a result the handshake from the client arrives (what seems to be) encrypted, how can
encrypt it? Where is the key?
Agree to this poll model which is good but now a days client apps needs to be light and with growing numbers of client medium [mobiles, tables etc..] it is much better to let the server push the messages and client to listen. Something similar to push notification of Apple.
it is much better to let the server push the messages and client to listen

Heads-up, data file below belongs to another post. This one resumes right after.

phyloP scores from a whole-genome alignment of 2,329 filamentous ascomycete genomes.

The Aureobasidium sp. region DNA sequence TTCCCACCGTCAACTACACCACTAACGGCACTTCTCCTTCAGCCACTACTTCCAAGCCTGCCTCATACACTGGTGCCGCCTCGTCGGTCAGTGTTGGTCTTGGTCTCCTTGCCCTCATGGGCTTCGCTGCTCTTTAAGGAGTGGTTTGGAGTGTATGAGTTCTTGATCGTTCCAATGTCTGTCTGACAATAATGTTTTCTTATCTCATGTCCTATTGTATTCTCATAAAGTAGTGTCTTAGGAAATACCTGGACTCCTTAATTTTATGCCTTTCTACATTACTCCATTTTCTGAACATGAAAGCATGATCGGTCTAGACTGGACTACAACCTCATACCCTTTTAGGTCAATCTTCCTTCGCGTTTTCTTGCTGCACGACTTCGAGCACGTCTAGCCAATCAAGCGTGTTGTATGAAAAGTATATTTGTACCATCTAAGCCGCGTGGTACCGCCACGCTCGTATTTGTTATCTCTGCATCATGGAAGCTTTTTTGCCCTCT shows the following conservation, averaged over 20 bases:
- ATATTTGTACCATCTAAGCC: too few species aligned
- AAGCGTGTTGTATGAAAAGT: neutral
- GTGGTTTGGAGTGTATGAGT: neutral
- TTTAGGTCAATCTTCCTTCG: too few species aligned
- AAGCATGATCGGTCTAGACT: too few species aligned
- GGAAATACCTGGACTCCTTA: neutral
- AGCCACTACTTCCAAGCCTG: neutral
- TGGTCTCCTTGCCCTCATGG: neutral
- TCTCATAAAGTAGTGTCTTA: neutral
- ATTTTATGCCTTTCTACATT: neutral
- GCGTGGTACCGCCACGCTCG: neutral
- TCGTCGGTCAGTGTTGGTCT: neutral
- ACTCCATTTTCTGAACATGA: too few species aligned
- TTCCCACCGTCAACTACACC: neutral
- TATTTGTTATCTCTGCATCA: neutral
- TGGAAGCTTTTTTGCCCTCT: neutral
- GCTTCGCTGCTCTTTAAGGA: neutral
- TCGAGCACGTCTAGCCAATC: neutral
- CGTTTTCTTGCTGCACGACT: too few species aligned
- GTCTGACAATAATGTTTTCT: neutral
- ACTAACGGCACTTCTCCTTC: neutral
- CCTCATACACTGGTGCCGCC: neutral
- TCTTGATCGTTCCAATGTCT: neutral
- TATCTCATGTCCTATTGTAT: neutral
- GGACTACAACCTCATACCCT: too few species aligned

No it's not. Trust me on this - I spent a lot of time working on a push application back in the late 90s, and the problems that had to be overcome are immense. With a push mechanism, you have to keep track of connected clients and track of what you have sent to the client. Suppose that you get a temporary network outage to a client and you push a message out, you need to track this and take some action based on this - for instance, you may allow a retry interval and then attempt to push the message again.
Remember that connections are finite resources, so you'd have to create a disconnected push mechanism which is a whole magnitude of complexity beyond. There are all sorts of tricks that you have to employ there.
There is nothing good about the push model, period.